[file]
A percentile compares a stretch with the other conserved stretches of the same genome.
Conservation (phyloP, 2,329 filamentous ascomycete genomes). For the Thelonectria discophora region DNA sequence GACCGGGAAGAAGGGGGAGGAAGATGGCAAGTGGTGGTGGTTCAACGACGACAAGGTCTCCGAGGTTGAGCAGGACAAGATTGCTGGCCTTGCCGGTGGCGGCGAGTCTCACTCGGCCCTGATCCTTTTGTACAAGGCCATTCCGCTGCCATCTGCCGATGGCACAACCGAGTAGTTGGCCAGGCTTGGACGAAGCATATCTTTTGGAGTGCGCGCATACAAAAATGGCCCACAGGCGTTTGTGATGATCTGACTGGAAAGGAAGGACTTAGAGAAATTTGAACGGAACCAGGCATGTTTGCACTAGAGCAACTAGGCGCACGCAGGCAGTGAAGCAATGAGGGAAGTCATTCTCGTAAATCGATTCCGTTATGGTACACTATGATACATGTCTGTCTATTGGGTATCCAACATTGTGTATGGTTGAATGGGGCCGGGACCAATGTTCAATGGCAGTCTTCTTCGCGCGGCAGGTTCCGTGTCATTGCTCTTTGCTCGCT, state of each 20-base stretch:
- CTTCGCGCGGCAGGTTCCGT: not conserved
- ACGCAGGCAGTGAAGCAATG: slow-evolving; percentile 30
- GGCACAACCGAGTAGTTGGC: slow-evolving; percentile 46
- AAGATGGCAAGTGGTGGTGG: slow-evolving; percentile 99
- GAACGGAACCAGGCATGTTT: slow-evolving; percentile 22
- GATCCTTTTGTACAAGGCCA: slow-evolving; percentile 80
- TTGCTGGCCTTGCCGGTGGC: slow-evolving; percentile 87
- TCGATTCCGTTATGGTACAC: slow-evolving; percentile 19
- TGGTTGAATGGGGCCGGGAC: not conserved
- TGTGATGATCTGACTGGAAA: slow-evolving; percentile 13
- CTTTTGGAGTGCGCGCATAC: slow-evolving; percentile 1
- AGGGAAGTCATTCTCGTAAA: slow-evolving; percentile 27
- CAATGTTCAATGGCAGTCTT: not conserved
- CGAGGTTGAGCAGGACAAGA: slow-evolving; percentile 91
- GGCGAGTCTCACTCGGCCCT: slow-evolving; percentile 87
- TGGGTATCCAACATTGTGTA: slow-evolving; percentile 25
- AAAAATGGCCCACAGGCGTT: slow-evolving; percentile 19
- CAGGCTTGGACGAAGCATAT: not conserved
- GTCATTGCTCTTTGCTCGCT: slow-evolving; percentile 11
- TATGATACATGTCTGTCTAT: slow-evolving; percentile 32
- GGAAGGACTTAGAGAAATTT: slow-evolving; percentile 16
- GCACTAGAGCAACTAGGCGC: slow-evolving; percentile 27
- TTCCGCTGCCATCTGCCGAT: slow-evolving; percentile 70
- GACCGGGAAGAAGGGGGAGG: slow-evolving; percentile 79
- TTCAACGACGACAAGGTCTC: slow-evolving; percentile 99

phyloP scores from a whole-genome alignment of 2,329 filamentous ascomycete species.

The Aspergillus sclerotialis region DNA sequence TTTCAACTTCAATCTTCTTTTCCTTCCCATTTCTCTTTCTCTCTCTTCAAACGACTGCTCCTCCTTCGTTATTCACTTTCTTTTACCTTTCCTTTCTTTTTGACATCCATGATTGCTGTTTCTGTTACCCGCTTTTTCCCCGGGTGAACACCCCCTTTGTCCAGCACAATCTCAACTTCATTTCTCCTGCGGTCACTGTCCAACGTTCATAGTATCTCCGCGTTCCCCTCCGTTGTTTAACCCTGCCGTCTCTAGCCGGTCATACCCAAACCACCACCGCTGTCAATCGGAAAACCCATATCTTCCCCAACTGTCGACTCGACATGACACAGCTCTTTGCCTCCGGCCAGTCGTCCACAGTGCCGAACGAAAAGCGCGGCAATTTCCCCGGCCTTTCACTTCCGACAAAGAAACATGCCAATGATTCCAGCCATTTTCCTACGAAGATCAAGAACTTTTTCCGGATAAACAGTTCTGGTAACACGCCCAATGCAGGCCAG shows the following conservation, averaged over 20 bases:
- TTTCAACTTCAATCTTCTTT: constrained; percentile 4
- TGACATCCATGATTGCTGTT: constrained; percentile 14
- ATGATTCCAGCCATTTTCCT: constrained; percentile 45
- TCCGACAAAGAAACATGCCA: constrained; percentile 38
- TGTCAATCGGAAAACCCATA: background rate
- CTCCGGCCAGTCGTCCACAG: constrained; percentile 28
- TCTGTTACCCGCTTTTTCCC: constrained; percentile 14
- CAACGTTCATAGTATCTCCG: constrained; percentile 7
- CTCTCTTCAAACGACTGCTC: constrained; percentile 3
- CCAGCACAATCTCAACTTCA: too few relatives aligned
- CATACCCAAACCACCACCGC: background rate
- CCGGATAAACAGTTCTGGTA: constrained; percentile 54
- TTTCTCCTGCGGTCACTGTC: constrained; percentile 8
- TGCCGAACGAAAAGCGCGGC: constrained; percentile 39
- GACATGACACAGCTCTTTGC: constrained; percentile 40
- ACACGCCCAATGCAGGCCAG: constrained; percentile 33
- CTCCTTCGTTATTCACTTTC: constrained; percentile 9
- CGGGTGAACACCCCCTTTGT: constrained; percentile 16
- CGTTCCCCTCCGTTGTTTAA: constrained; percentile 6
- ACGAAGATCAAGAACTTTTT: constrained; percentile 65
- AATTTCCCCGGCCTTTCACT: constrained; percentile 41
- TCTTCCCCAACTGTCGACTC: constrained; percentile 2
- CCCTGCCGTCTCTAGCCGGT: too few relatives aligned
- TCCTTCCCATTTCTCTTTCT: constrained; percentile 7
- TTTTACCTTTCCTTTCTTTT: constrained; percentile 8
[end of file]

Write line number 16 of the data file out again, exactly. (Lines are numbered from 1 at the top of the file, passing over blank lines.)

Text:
- CGAGGTTGAGCAGGACAAGA: slow-evolving; percentile 91